And, “Whoever shall marry her who is divorced from another husband, commits adultery.”   And, “There are some who have been made eunuchs of men, and some who were born eunuchs, and some who have made themselves eunuchs for the kingdom of heaven’s sake; but all cannot receive this saying.”  So that all who by human law, are twice married, are in the eye of our Master sinners, and those who look upon a woman to lust after her.

Hermas (circa 160 A.D.)
And I said to him, “Sir, if any one has a wife who trusts in the Lord, and if he detect her in adultery, does the man sin if he continues to live with her?”  And he said to me, “As long as he remains ignorant of her sin, the husband commits no transgression in living with her.  But if the husband knows that his wife has gone astray, and if the woman does not repent, but persists in her sin, and the husband continues to live with her, he also is guilty of her crime, and a sharer in her adultery.”  And I said to him, “What then, sir, is the husband to do if she continues in her vicious practices?”  And he said, “The husband should put her away and remain by himself.  But if he put her away and marries another, he also commits adultery.”

Theophilus (circa 170-190 A.D.)
“And he that marries”, says [the Gospel] , “her that is divorced from her husband commits adultery; and whoever puts away his wife**, saving for the cause of fornication, cause her to commit adultery.”   Because Solomon says: “Can a man take fire in his bosom, and his clothes not be burned?  Or can one walk across hot coals and his feet not be burned?  So he that goes into a married woman will not be innocent.”      (**Recall that “wife” in the Gospel also referred to a betrothed legal wife who was the only type of “wife” who could commit fornication rather than adultery.)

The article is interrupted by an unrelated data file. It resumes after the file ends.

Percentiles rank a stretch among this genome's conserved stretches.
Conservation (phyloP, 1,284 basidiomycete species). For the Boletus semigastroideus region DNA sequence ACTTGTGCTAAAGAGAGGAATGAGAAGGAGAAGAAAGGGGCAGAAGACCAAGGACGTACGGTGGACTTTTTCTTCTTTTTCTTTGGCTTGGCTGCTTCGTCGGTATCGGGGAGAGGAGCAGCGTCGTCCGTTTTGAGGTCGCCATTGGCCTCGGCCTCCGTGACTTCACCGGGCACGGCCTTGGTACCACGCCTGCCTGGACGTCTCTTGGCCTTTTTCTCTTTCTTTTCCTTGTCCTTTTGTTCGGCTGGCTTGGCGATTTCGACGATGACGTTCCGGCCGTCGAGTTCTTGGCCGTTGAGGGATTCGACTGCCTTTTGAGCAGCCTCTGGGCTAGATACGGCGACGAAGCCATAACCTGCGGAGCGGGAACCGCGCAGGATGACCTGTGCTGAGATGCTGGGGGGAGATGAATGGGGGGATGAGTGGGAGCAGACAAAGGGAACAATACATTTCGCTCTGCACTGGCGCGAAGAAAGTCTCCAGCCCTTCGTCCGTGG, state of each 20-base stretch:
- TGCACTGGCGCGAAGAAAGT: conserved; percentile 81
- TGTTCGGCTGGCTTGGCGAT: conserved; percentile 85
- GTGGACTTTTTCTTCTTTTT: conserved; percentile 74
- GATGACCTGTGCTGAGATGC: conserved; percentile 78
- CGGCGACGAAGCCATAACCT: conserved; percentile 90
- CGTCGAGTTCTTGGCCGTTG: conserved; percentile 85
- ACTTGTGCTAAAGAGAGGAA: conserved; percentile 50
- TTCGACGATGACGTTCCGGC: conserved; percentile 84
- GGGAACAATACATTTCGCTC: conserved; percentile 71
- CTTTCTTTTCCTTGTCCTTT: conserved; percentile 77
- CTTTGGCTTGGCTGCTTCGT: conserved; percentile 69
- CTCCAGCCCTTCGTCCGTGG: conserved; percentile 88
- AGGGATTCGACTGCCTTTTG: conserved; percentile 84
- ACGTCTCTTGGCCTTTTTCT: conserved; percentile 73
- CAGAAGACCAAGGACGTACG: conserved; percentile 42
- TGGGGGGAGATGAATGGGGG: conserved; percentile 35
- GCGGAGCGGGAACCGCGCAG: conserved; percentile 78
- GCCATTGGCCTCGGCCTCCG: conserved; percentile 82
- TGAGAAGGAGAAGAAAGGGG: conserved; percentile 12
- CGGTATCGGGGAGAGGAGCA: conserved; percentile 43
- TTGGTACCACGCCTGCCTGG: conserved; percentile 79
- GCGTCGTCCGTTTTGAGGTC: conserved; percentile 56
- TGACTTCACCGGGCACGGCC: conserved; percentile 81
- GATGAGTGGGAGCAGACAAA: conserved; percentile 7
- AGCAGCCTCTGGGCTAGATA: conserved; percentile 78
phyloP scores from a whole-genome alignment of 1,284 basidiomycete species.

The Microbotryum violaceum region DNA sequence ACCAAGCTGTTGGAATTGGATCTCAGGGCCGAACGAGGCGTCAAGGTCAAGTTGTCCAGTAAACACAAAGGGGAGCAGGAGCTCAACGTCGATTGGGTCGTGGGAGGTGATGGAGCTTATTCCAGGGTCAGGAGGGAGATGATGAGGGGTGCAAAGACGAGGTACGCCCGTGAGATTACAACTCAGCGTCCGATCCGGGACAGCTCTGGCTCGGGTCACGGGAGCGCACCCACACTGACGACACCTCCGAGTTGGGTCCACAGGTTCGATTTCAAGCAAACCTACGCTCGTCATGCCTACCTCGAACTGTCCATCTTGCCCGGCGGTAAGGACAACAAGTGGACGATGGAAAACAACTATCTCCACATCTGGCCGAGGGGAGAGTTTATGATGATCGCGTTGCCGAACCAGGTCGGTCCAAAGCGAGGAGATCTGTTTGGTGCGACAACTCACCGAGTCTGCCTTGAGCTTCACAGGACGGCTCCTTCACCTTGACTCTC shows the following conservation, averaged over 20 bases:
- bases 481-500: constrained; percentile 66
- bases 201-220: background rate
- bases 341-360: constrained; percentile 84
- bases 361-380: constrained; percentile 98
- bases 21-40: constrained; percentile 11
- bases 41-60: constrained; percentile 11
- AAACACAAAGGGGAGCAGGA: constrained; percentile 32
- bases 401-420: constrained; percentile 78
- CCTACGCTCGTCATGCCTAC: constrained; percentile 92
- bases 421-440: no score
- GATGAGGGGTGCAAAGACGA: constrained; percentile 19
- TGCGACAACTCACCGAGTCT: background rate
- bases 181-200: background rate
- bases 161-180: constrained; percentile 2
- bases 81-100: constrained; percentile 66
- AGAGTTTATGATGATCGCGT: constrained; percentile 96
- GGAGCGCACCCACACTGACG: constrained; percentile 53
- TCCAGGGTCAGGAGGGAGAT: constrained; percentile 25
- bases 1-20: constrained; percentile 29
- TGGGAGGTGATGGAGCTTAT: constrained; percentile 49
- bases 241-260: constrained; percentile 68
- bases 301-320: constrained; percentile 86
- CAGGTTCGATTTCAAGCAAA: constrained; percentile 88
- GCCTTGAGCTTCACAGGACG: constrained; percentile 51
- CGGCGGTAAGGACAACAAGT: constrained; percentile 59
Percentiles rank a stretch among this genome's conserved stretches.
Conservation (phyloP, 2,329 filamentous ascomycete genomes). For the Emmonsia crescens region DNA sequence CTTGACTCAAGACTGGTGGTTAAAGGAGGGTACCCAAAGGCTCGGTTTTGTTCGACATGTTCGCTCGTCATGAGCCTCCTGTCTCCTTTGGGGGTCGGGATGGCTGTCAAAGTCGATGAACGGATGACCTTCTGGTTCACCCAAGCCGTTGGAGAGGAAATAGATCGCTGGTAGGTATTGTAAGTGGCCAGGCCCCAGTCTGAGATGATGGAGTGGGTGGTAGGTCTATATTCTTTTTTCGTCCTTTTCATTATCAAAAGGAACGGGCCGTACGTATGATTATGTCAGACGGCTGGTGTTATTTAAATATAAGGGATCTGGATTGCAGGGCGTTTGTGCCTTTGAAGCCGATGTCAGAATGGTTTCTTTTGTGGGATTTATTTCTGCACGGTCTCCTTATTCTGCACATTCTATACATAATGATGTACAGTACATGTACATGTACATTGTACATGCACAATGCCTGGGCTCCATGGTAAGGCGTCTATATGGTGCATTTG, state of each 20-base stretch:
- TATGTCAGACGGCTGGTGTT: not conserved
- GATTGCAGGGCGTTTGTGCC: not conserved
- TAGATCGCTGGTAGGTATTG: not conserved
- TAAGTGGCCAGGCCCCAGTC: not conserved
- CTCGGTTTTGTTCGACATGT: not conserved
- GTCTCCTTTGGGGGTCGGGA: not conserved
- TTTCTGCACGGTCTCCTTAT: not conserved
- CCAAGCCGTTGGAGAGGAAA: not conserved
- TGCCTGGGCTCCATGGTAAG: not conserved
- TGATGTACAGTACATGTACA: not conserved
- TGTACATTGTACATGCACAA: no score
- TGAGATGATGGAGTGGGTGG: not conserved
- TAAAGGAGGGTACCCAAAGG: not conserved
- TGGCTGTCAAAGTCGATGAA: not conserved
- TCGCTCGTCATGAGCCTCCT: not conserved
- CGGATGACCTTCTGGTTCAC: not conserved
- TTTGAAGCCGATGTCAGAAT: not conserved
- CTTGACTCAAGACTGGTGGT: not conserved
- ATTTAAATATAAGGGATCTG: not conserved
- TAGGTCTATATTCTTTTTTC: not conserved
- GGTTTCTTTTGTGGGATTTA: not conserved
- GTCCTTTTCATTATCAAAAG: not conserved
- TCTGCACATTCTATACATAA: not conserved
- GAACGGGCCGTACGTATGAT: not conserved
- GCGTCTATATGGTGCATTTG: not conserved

Athenagoras (177 A.D.)
For we bestow our attention; not on the study of words, but on the exhibition and teaching of actions, that a person should either remain as he was born, or be content with one marriage; for a second marriage is only a specious adultery.   “For whoever puts away his wife,” says He, “and marries another commits adultery;” not permitting a man to send her away whose virginity he has brought to an end, nor to marry again.

Clement of Alexandria (circa 215 A.D.)
Now that the scripture counsels marriage, and allows no release from the union, is expressly contained in the law, “You shall not put away your wife except for the cause of fornication,” and it regards as adultery the marriage of those separated while the other is alive.   The Church cannot marry another, having obtained a bridegroom;  each of us individually has a right to marry the woman he wishes according to the law; I mean here first marriage.

Tertullian ( circa 160-220 A.D.)
A divorced woman cannot even marry legitimately; and if she commits any such act without the name of marriage, does it not fall under the category of adultery, in that adultery is crime in the way of marriage?    Such is God’s verdict, within narrower limits than men’s, that universally, whether through marriage or promiscuously, the admission of a second man to intercourse is pronounced adultery to Him...so true, moreover, is it that divorce “was not from the beginning,” that among the Romans it is not until the six hundredth year from the building of the city that this kind of “hard heartedness” is set down as having been committed.  But they indulge in promiscuous adulteries, even without divorcing their partners: to us, even if we do divorce them, even marriage will not be lawful.

Council of Arles, 314 A.D.
Of those who discover their wives in adultery and are young Christians and are forbidden to marry, it was determined that they be most strongly advised not to take other wives while their own live, though they be adulterous.

Gregory Nanzianzen (circa 325-389 A.D.)
For I think the word here seems to deprecate second marriage.  For, if there were two Christs, there may be two husbands or two wives; but if Christ is One, one Head of the Church, let there also be one flesh, let the second be rejected…now the [civil] Law grants divorce for every cause, but Christ not for every cause; but He allows only separation from the whore; and in all other things He commands patience.

Ambrose of Milan (333-397 A.D.)
Therefore, the right to marry is given you, lest ye fall into a snare and sin with a strange woman.  Ye are bound to your wife; do not seek release because you are not permitted to marry another while your wife lives.